Yet, in every organization there are people able to handle more and more responsibility—more cases for the same client, or new clients, or an expanded leadership role, whether in-house or as outside counsel. How do they do it if they’re not able to personally make every decision or memorize every detail? The key is effective delegation. Corporate managers often master this skill much earlier than do attorneys, who perhaps rely too long on their typical strength of attention to detail. Corporate managers delegate, but attorneys are often personally the repository of all knowledge, and fail to develop a strong, capable team able to work independently, but with proper oversight, on each case or project.
We lawyers can benefit from learning to be better at delegating. This does not mean being a better micromanager of the work that team members are doing! In fact, the dictionary defines “delegating” as “to commit (powers, functions, etc.) to another as agent or deputy.” By effectively delegating specific responsibilities, leaders free up more time to focus on what’s most important, which is how attorneys looking to expand their portfolios should be investing their time. As an added bonus, in addition to gaining more time, effective delegation also contributes to the development of stronger, more engaged team members who themselves appreciate the opportunity for increased responsibility and in turn are more loyal to the leaders who show confidence in them.
An underlying premise of delegation is that you, the manager, have already assessed the risks and complexities of the projects at hand, matched the assignments to the staffing resources available, and established a schedule that allows for sufficient time for any needed review or revisions. That done, the overarching principle for success in delegation is to be crystal clear in what you are delegating, and to have a system in place to hold people accountable. Dr. Relly Nadler of True North Leadership describes a five-point tool to help leaders delegate effectively while simultaneously developing others—an important competency of successful, emotionally intelligent leaders.
- What are the desired results? Know what the big picture is, beginning with the end in mind. What do you want to accomplish? What are your key goals, or deliverables? Is it a written, filed brief? The outline of an oral argument for summary judgment? Handling a hearing? Communicating with the client after a key deposition? What is the timeline for completion? What relationship do you have/want with the person doing the work? Once you have that figured out, you can move on to the specifics.
- What are your guidelines? Are there limits on how much time or money should be spent on the project? Anything in particular you want the person to do, or just as importantly, not do? When and how often and how do you expect the person to check in? When is the person empowered to make her own decisions and keep you advised, and when must she come to you first with her recommendation, and get the final decision from you?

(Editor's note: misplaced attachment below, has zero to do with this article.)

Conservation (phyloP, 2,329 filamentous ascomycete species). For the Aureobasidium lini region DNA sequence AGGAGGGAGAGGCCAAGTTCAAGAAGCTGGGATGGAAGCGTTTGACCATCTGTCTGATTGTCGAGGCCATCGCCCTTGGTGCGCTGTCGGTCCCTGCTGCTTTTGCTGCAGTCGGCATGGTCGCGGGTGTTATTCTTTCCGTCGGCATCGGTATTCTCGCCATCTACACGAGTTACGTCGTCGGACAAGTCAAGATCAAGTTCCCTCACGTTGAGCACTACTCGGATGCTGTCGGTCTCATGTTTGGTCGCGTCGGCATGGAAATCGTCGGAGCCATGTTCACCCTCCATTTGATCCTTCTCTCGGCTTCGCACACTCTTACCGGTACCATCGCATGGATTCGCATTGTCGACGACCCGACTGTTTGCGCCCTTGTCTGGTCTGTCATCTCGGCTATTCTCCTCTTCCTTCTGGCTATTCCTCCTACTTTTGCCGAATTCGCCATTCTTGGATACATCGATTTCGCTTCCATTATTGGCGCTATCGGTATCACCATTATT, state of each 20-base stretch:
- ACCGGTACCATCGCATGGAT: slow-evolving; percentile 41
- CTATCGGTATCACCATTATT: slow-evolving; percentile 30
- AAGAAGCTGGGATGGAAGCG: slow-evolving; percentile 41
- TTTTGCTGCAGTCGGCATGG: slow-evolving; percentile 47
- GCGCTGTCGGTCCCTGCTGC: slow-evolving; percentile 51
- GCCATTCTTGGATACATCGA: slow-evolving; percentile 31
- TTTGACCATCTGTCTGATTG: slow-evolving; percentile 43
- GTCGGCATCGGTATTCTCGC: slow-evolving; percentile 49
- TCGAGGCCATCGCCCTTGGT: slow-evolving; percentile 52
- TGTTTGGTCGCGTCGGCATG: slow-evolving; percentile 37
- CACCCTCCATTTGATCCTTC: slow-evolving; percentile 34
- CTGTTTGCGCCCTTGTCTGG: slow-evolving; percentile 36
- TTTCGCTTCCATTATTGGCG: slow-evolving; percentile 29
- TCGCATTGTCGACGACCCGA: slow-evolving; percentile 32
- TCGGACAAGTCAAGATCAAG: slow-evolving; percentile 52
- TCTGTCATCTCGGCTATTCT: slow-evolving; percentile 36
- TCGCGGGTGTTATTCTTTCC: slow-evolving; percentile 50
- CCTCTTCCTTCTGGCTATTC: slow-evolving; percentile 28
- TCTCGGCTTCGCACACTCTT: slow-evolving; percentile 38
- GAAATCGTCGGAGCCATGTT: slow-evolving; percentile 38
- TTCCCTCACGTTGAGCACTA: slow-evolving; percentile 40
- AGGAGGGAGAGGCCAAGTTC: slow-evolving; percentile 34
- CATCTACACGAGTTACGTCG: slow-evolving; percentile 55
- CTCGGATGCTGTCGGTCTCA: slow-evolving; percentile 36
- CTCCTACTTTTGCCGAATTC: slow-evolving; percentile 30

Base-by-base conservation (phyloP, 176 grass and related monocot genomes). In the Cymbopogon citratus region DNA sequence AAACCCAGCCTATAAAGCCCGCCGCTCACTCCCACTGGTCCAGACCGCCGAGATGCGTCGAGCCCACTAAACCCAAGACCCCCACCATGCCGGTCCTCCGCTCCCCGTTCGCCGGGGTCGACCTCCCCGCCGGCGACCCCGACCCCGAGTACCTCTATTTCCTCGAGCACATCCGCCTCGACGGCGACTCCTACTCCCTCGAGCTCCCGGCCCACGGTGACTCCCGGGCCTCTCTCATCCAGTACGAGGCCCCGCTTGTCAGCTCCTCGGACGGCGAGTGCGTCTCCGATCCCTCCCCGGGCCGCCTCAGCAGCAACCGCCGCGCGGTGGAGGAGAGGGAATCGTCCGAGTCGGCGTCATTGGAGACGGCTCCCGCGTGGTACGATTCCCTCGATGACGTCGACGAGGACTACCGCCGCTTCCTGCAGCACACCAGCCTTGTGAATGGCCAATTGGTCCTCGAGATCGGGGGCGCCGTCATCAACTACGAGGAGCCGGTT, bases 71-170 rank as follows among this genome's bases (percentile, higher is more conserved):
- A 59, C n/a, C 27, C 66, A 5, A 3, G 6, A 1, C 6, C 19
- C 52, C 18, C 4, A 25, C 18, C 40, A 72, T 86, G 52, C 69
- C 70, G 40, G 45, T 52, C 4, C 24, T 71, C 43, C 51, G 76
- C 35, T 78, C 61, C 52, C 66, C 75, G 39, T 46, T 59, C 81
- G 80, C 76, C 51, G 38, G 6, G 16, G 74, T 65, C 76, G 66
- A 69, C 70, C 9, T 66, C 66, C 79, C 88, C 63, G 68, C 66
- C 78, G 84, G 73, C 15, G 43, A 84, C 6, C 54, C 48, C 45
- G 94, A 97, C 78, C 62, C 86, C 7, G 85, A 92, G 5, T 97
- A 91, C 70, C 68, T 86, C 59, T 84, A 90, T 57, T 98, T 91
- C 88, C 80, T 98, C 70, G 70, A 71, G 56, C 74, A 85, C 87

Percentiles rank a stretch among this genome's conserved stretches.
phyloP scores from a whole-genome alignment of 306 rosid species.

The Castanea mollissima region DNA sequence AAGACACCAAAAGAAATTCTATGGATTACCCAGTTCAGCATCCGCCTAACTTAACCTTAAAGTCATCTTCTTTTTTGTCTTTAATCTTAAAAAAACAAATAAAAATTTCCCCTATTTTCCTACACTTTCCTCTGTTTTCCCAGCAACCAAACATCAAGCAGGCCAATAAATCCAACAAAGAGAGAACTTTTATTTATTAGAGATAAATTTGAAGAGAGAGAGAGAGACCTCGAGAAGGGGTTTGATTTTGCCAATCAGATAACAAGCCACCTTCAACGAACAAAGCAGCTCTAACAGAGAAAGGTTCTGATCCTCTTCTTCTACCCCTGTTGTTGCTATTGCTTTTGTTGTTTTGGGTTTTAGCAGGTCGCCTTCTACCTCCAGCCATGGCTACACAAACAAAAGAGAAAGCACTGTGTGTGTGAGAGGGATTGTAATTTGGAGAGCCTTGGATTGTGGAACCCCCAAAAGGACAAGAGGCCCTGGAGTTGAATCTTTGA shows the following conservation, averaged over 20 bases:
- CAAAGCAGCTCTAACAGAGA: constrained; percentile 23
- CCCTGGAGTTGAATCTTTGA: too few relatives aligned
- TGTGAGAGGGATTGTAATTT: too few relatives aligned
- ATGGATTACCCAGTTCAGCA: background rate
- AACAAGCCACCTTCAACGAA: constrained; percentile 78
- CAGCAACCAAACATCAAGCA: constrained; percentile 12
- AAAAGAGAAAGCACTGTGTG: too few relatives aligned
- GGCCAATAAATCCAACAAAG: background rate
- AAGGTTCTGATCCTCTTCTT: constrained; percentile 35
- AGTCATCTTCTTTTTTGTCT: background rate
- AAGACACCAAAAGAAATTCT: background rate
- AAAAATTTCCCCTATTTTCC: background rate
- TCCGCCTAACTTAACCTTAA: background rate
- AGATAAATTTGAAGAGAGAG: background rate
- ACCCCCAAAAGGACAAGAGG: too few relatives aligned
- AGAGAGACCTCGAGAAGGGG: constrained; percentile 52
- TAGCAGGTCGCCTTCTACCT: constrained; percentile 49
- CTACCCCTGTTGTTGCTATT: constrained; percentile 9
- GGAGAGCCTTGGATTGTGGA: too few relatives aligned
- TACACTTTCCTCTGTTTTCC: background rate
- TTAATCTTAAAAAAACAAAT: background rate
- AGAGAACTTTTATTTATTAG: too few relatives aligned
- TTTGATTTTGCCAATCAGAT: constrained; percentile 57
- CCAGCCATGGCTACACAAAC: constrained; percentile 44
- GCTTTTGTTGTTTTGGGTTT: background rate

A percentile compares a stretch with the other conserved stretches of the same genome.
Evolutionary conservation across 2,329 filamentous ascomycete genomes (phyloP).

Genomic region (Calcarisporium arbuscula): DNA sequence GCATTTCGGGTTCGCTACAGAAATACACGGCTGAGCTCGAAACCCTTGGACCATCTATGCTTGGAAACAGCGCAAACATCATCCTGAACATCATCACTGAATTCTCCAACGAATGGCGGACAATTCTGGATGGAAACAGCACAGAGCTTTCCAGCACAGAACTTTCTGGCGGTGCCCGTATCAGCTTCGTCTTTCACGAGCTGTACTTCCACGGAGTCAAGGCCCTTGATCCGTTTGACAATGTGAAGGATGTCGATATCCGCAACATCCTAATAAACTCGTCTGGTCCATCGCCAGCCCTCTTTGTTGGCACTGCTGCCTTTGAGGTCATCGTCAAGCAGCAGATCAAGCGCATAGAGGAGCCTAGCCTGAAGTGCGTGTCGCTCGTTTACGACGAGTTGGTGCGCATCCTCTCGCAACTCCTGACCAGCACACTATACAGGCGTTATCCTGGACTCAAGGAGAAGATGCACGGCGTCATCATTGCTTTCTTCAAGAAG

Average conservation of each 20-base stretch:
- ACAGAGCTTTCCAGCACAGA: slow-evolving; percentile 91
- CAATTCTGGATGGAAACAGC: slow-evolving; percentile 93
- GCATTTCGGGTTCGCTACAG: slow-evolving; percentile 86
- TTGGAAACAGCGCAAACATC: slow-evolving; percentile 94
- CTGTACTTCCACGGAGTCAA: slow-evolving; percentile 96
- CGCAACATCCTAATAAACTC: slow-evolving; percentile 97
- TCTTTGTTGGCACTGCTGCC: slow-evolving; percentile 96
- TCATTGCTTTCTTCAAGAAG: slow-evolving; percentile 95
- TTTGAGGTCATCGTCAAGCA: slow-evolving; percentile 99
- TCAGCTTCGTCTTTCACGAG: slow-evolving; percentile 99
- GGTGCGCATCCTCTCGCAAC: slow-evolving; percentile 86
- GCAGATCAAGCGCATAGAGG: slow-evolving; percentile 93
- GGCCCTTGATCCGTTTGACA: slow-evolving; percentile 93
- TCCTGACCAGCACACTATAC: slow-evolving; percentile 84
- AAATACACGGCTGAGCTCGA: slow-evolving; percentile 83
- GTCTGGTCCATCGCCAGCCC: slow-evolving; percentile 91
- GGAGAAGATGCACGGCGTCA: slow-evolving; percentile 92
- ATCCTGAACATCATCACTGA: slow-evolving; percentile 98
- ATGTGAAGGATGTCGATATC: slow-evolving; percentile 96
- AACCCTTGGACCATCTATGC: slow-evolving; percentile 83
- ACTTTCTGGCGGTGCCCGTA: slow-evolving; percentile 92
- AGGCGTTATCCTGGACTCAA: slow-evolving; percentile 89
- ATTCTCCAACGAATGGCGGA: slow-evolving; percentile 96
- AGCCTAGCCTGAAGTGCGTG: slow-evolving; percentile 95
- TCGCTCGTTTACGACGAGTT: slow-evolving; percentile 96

- What resources are available? How many other people can work on the assignment, and for how much time? Is training needed? Anything outside consultants assist with (e.g., trial graphics)?
- How will you hold people accountable? What will you use to measure the desired results? How will you know if the people you are delegating to are succeeding? How will they know if they are succeeding? When, where, and how will they be measured? Who else will hold you and your team accountable––the client? The senior partner? Your practice group leader? The general counsel? Others?
- What are the positive impacts of success? What new opportunities might flow from delivering results on this project for you, for the individual, and for the team? The chance to get more challenging projects in the future, to be respected as a strong contributor of quality work product by others, to be chosen for advancement within the organization, to be a sought-after leader whom star employees want to work for––these are all possible outcomes. Just as important are the potential negative impacts––not being seen as ready to handle challenging projects, becoming a leader who strong employees don’t want to work with, and being delayed in advancement are all possible repercussions.
Once you are clear on these areas, it is time to sit down with the person or people to whom you intend to delegate responsibility and go over each point in detail. Now is the time to get clear on expectations, play through what-if scenarios, and answer any and all questions so people know what you are counting on them to do, how much freedom they have to get the work done, and how you will all know if the project is successful.
And what about the notion that a great lawyer knows every detail about all of her cases or her department’s projects? It’s not really true. The great leader at every level, lawyers included, personally focuses on only the most important issues and facts, but always knows to whom to turn for the rest of the information, when that becomes necessary to know. When you have delegated effectively, you are well on your way to becoming a great lawyer who is also a great leader—ready and able to take on greater challenges.
Keywords: woman advocate, litigation, delegation, leadership, professional development